Inside this issue
e-Books – William Neill
Amateur Photographer who plays with big cameras and film when in between digital photographs.
William Neill assisted at Ansel Adams' studio in Yosemite and has worked with many of the top photographers in the world and in the process has himself become part of the group he studied with. His work has been published around the world and, living in Yosemite, he has formed an intimate relationship with the land and the seasons.
We took a look at four of William's books that he was gracious enough to contribute to us.
William Neill's Yosemite - Volume One
I have downloaded a few e-books to my iPad and in the most, I have to say I've been a little disappointed. Most of them seem like they have been bodged together quickly in order to 'get stuff out'. William Neill's book, based on an ebook technology developed by another photographer Jim Goldstein is something a little different though. The content is eloquently written, the pictures beautiful and the interface is simple and yet allows you to browse the pictures in detail whilst having easy access to supporting information. The panels below show a few pages so you can see how you can see either snippet of the description, the full description or just the image on its own. You can also zoom in to expand the image to double size, effectively viewing images approx. 2000px by 1500px - a very generous size that allows you to see some of the fine detail recorded by William's 5x4 camera and also appreciate some of the great images shot on his 35mm Nikon FE.
Each image has a small story associated with it which gives you some insight into his working practise and life. I would buy this even if it were just for the images but the associated text lifts this above your usual e-book fayre.
The book is also available as a PDF and QT Luong also reviewed the book and noted some colour issues between the iPad app and the PDF (and the online images). Personally, I think the iPad has got the colour right and there is an issue with the PDF and website. Looking at images such as the water lilies where the website and PDF show green cloud reflections which I'm not totally sure about whereas the app shows neutral clouds and tints of blue sky (whichever is right, I much prefer the iPad versions). All of the images on the iPad app look better than their online counterparts. My only issue is that the full size version because it is reduced from the larger version, shows sharpening artefacts that I find a little over the top - just a taste thing though.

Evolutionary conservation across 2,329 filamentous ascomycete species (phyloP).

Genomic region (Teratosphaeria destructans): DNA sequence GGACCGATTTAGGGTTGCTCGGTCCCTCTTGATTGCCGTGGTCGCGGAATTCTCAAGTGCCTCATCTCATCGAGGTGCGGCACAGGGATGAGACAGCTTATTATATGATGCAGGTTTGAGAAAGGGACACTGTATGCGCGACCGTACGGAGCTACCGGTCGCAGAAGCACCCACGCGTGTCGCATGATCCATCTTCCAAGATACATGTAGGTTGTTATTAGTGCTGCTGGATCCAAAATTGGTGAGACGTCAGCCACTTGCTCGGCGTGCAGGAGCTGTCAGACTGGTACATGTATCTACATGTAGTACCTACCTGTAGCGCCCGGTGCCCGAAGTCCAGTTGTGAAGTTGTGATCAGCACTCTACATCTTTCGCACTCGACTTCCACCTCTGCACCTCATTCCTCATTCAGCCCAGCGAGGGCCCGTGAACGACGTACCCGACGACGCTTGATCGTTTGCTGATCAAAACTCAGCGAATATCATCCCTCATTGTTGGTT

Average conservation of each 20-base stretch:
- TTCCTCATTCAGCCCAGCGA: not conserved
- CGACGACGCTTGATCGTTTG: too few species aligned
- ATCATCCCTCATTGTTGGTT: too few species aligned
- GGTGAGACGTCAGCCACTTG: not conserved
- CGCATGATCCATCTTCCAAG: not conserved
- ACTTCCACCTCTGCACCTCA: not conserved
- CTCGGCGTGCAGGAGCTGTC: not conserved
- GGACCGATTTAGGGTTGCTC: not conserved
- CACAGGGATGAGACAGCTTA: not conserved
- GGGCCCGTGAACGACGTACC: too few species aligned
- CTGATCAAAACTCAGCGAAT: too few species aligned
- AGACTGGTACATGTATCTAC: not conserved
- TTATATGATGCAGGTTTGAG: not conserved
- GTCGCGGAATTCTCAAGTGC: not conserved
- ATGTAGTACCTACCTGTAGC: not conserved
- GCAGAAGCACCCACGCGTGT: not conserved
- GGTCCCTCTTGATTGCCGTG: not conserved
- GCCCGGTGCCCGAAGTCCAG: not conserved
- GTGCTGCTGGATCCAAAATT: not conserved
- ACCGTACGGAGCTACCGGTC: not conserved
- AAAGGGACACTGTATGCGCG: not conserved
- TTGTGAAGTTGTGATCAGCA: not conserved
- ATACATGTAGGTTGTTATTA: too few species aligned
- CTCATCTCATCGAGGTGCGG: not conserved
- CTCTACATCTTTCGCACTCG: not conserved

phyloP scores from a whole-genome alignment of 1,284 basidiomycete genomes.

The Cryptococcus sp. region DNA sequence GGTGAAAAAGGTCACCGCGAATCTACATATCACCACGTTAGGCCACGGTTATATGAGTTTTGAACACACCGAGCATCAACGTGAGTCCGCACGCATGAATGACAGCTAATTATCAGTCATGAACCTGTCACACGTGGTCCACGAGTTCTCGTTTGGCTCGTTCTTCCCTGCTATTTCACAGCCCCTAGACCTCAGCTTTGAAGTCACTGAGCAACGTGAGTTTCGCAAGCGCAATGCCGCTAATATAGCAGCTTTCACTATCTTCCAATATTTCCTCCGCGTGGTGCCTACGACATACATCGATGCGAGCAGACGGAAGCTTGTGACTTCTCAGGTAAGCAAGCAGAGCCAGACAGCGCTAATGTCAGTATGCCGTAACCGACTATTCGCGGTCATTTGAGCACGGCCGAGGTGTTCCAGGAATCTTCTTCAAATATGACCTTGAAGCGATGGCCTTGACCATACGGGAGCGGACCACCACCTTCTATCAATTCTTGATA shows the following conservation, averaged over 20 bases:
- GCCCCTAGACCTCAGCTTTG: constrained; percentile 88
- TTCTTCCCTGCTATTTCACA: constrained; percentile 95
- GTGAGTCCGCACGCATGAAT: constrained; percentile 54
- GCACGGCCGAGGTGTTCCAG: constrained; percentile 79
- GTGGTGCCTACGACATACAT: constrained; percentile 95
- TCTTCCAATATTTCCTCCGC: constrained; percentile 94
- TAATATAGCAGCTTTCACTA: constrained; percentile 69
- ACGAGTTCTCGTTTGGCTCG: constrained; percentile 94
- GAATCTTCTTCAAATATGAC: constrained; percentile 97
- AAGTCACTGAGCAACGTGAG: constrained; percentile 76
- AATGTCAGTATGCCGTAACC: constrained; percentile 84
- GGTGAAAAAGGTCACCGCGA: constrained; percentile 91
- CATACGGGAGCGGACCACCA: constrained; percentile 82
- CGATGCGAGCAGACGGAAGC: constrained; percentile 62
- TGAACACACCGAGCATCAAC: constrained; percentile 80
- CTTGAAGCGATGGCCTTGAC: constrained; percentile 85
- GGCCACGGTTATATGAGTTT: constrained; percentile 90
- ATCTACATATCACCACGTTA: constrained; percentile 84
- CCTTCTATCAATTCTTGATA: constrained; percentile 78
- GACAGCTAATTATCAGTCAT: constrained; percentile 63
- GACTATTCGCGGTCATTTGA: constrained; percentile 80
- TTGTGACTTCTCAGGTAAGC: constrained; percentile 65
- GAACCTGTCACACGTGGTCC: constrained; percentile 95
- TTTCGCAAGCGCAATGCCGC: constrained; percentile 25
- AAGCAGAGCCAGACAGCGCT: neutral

In all though, I think the current iPads are great devices for browsing images. The transmissive nature of the device makes images look like transparencies on a lightbox. Hopefully, the next iPad will have the same resolution as the iPhone which would allow browsing images at 300dpi or a full screen image would be 2400x1800 pixels. This would take the devices from a nice to have to an almost essential image browsing device. Let's keep our fingers crossed. (I think we'll probably end up with a HD Ipad 3 at 1920px but you never know).
Impressions of Light
William Neill was one of the first people to play with the 'Intentional Camera Movement' (yuk! I hate that phrase) and even he admits that he was inspired by Freeman Paterson and Ernst Haas. I'm generally not a great fan of the technique, although exponents such as Chris Friel and Ted Leeming hit some high notes on occasion. William's work has an organic nature that still holds a connection with the subject, a painterly aspect that doesn't lose a photographic connection. It doesn't always work but there are a few pictures that really draw me in, particularly the snowstorm trees (which I've included in my extracts).
Meditations in Monochrome
I don't think you could work as an assistant to Ansel Adams without having some interest in black and white photography; although expressing a preference for colour, William appreciates the work of photographs such as Ansel Adams, Edward Weston, Wynn Bullock, Minor White, Brett Weston, Paul Caponigro, Michael Kenna, John Sexton, Jerry Uelsmann, Bruce Barnbaum, Chris Rainier, Huntington Witherill. Working in black and white is another world but, for a tourist, he seems to know his way around :-) It's only recently that he has had a chance and the motivation to work in black and white in a combination of scanned film and digital capture and the results are perfectly acceptable and there are a few very good pictures. However, there is something missing and I think it may be that so many of these pictures are (published) colour pictures that have been converted to black and white. The best picture for me is a wonderful high-key shot of Aspens at June Lake Loop.
Landscapes of the Spirit
This is an older e-book and contains some of the images in the Yosemite book. However, there are many images that don't appear in that book and the good news is that all for of the books I've written about here are available for $30 (approx £22) and I think any landscape lover will get a lot out of spending some time with these books.
The highlight of this set of e-books is undoubtedly William Neill's Yosemite and I shall be looking out for Volume Two with anticipation. Anyone interested in the 'Intentional Camera Movement' or more experimental side of photo capture, 'Impressions' is well worth buying also. And if you find yourself impressed by what you see, the additional images in 'Spirit' (each with a short text associated with it) will be a worthwhile addition.
Furthermore, the iPad app is a great example of how the device can be used to present a well balanced portfolio.
You can buy William's books from his website on the e-book page.
Thanks to William for letting me review these books.